2. WEP creates stream ciphers using the RC4 encryption technique. An initial value (IV) and a secret key make up the stream cipher input. The initial value (IV) has a length of 24 bits, whereas the secret key has a length of 40 bits or 104 bits. Both the initial value and the secret might have a total length of 64 or 128 bits. The secret key’s smaller possible value makes it simple to crack.
  3. Weak Initial value combinations are insufficiently encrypted. As a result, they are at risk of being attacked.
  4. WEP is password-based, making it susceptible to dictionary attacks.
  5. The management of keys is ineffective. It’s difficult to change keys, especially on huge networks. There is no centralized key management system in WEP.
  6. The starting settings can be used again.
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WEP has been phased out in favor of WPA due to these security issues.

5.  WPA

The abbreviation for WiFi Protected Access (WPA) is WiFi Protected Access. It’s a security standard developed by the WiFi Alliance in response to WEP’s flaws. On 802.11 WLANs, it’s used to encrypt data. Instead of the 24-bits used by WEP, it uses 48-bit Initial Values. It encrypts packets with temporal keys.

Weaknesses of the WPA

  1. It’s possible to sabotage the collision avoidance system.
  2. It’s susceptible to denial-of-service (DoS) assaults.
  3. Passwords are used for pre-shared keys. Dictionary attacks can exploit weak passwords.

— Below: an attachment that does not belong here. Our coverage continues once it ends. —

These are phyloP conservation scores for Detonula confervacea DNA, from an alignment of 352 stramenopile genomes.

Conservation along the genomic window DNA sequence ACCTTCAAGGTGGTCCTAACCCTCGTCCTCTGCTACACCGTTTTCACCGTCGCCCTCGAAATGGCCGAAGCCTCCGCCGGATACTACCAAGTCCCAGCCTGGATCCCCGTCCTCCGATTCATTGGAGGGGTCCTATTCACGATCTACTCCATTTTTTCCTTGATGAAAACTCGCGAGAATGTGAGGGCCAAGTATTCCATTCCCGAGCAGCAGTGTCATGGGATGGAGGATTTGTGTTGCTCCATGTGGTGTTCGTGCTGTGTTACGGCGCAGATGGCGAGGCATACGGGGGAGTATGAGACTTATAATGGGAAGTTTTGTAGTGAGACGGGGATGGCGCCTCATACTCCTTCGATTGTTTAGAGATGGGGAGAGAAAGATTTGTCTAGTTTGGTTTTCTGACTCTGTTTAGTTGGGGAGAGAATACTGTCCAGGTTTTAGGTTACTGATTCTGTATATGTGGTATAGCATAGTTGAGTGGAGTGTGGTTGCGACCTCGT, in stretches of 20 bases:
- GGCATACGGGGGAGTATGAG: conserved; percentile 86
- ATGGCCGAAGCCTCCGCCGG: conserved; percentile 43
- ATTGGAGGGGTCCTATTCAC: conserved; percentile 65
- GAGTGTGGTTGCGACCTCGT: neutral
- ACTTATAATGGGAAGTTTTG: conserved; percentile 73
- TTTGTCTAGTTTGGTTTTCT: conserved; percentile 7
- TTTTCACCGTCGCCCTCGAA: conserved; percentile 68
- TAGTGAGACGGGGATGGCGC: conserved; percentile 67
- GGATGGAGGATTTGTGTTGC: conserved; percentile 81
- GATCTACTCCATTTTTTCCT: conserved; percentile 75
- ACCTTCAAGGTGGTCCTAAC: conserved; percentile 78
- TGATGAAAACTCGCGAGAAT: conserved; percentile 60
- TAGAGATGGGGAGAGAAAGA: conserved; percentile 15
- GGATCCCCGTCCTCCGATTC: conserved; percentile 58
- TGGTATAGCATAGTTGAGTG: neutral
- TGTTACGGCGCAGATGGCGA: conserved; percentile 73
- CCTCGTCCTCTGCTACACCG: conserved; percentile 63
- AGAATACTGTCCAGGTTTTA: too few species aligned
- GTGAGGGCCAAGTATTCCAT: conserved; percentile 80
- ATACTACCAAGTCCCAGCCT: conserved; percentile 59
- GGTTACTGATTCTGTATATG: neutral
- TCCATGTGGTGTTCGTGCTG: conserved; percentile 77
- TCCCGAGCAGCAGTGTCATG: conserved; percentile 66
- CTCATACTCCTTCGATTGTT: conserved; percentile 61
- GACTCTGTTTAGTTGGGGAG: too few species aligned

WiFi (Wireless) Networks: How to Crack Them

WEP decryption

Cracking is the process of gaining unauthorized access to wireless networks by exploiting security flaws. Exploits on networks that employ WEP to establish security restrictions are referred to as WEP cracking. Cracks can be divided into two categories:

1. Passive cracking– until the WEP security is cracked, this sort of cracking has no influence on network traffic. It’s a challenge to spot.

2.Active cracking– this form of assault causes an increase in network traffic load. When compared to passive cracking, it is much easier to detect. When compared to passive cracking, it is more effective.

Tools for WiFi Password Cracking (WEP Cracking)

 Aircrack is a network sniffer and WEP decryption tool. WEPCrack is an open-source WiFi password hacker program for breaking 802.11 WEP secret keys that can be downloaded from http://www.aircrack-ng.org/

 WEPCrack is an open-source WiFi password hacker program for breaking 802.11 WEP secret keys. The FMS attack is implemented in this WiFi hacker program for PC. http://wepcrack.sourceforge.net/